Closeted gay love clashes with politics in steamy ‘Fellow Travelers’ series

Tim Laughlin (Jonathan Bailey) and Hawkins “Hawk” Fuller (Matt Bomer) in "Fellow Travelers."
Tim Laughlin (Jonathan Bailey) and Hawkins “Hawk” Fuller (Matt Bomer) in “Fellow Travelers.”
Ben Mark Holzberg/SHOWTIME

The engrossing limited series “Fellow Travelers,” adapted from Thomas Mallon’s historical novel, recounts a relationship between Hawkins “Hawk” Fuller (Matt Bomer, who also produced) and Tim Laughlin (Jonathan Bailey) over the span of several decades of political upheaval and progress. The show opens in 1986, where Hawk learns that Tim is dying of AIDS in San Francisco. The series toggles back and forth in time to depict their relationship, which is filled with intense passion as well as intense heartbreak. 

Hawk, who works in the State Department, first meets Tim in 1952, and helps the “good Catholic boy” get a job working for Senator McCarthy (Chris Bauer). As a thank you, Hawk asks Tim to “do research” for him as Hawk is close to the liberal Senator Wesley Smith (Linus Roache), who is on the anti-Communist hearing subcommittee with McCarthy, Roy Cohn (Will Brill), and David Schine (Matt Visser). The political intrigues and power struggles relating to the hearings are fascinating as McCarthy, Cohn, and Schine have a series of reversals of fortune as manipulated by Hawk, with Tim’s occasional assistance. 

“Fellow Travelers,” however, also concentrates on the personal lives of its characters. Hawk is gay, but he stays pretty much under the radar of the powerful people he works with. He secretly meets Tim for trysts in their apartments, but they never go out to dinner or spend time in public together, which frustrates Tim, who falls deeply in love with the worldly Hawk. They do, however, visit an underground gay club, the Cozy, that Hawk’s friend Marcus (Jelani Alladin), a newspaper reporter, frequents. But all gay men and women have to be mindful of being caught in police raids. 

A parallel storyline features Marcus, who is Black and gay, dealing with racism and homophobia in the 1950s, as he is denied entry into a popular club and treated disrespectfully in his career — as when he gets a temporary gig at the Washington Post. As Marcus dates Frankie (Noah J. Ricketts), a drag performer at the Cozy, their relationship experiences a series of ups and downs as the two men take different approaches to queer activism; Frankie is very confrontational, while Marcus more subdued.

Likewise, whereas Hawk is a bit amoral — doing what needs to be done to keep secrets and shift power — Tim is more honorable and idealistic. As the decades ensue, and their lives take serious turns, with Hawk marrying Senator Smith’s daughter Lucy (Allison Williams) and Tim enlisting in the army, their attitudes change.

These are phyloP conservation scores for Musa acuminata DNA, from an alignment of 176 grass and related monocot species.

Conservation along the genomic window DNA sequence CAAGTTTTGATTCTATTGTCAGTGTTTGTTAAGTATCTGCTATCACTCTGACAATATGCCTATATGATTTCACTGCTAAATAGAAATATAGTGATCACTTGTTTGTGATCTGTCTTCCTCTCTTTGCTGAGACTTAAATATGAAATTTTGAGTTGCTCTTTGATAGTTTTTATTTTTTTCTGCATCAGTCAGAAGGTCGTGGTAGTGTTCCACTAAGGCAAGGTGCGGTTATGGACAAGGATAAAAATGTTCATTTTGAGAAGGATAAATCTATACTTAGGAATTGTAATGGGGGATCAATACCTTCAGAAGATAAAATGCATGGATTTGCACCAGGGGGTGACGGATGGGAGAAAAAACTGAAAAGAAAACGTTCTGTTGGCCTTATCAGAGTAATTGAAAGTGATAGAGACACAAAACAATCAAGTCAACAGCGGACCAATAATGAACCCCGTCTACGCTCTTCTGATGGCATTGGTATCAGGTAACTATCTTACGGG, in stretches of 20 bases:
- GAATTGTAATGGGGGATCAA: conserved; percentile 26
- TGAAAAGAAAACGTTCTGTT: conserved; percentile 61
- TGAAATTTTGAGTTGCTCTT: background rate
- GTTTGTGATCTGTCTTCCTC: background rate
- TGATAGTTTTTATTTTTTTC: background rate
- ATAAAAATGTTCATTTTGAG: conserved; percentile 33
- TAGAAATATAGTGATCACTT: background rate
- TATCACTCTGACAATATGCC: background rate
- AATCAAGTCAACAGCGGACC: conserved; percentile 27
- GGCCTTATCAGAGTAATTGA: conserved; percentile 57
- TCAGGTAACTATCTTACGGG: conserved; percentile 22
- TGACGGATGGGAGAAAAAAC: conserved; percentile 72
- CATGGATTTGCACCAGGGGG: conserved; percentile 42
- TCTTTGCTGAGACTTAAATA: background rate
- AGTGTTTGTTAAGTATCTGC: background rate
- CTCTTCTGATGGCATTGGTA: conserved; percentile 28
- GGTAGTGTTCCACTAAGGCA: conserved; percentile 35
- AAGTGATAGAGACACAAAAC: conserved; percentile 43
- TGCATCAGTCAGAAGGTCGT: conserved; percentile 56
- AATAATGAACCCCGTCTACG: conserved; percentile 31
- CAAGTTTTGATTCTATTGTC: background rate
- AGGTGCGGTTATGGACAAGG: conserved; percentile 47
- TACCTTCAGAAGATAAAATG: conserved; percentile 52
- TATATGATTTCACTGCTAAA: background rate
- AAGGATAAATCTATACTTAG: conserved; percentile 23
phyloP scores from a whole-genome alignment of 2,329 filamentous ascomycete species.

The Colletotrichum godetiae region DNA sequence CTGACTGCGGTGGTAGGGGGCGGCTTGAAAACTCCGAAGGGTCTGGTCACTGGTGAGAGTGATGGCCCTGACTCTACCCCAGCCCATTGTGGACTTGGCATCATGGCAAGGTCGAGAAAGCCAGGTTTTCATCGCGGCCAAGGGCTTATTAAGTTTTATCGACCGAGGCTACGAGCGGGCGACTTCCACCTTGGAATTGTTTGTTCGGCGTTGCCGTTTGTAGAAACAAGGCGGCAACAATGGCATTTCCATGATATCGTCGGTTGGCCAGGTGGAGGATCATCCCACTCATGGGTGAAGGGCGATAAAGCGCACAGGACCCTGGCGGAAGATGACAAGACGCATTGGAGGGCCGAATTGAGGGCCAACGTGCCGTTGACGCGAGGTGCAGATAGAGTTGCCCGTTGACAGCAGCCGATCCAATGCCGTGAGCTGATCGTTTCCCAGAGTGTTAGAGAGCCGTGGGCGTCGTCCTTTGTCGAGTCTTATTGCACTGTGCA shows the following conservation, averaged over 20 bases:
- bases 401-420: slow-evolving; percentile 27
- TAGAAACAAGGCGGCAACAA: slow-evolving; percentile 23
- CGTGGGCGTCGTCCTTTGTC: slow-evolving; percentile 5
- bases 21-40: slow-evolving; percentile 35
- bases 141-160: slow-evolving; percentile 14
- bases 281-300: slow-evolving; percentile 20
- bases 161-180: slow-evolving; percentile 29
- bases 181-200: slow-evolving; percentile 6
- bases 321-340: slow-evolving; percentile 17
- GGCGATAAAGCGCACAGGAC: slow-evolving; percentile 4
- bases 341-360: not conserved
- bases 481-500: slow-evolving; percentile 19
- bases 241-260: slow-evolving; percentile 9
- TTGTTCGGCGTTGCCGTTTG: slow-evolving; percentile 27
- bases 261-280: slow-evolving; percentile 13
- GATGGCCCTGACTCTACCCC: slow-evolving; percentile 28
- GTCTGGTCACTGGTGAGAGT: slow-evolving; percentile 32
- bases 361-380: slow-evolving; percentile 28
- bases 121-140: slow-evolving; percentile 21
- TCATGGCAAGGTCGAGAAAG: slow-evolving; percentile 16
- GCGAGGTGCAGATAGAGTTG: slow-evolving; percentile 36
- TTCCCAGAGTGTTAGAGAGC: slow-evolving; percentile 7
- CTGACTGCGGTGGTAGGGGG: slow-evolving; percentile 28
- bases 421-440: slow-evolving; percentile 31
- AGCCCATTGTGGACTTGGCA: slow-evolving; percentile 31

“Fellow Travelers” shows the difficulties gay men and women had in the post-World War II era. One sequence depicts Hawk’s assistant, Mary (Erin Neufer), and her girlfriend, Caroline (Gabbi Kosmidis), worrying when Caroline is reported as being a suspected homosexual. Another scene has Hawk having to take a lie detector test to prove he does not have same-sex desires. In addition, a subplot has a character arrested for performing an obscene act in public and sent to an institution for conversion therapy. The lies and double lives these individuals had to maintain to “pass” at work, home, and in society are depicted with aplomb. Moreover, two characters die by suicide to avoid public shaming, emphasizing how lives were destroyed by the McCarthy hearings.  

The series is best in this first half. Once things shift to the 1960s, the sexual tension between Tim and Hawk slackens, and the storylines become less interesting. One episode has Tim committing a crime burning draft cards. He holes up in Hawk’s cabin deciding on what his options are. Tim befriends Hawk’s troubled son, Jackson (Etienne Kellici), and advises Jackson and Hawk how to be more caring towards each other. 

Another episode, set in 1978, unfolds largely on Fire Island, where Tim visits Hawk, who is medicating his grief with drinks, drugs, and mindless sex following a family tragedy. There are compelling exchanges between these two old friends/lovers as they alternate between fighting and tender heart-to-heart chats. As the gay liberation movement is gaining steam, the verdict in the Harvey Milk trial is used as a backdrop, and it fuels the Marcus/Frankie storyline. The series feels a bit forced trying to cram so much drama into this one episode — including Marcus taking in a homeless queer student — but the points being made are cogent. 

“Fellow Travelers” ends in 1986 during the AIDS crisis when Tim asks Hawk to help him get the attention of the governor for AIDS spending. The episode shows how the relationship between Tim and Hawk ebbs and flows prior to a final encounter that is quite moving and may induce tears.

Overall, the series is both addictive and informative. The period costumes and art direction are exquisite. Almost every episode features some heated sex scenes. Hawk and Tim share a real ardor that makes viewers care about their characters, and Marcus and Frankie’s relationship is equally affecting. The ensemble cast is uniformly strong, with Bomer doing some career best work here, and Bailey and Alladin both excellent in support. 

“Fellow Travelers” is a little uneven, but it is very entertaining as it illustrates the impact politics has on queer people between the 1950s and the 1980s.

“Fellow Travelers” | Various directors | Premiering on Showtime October 29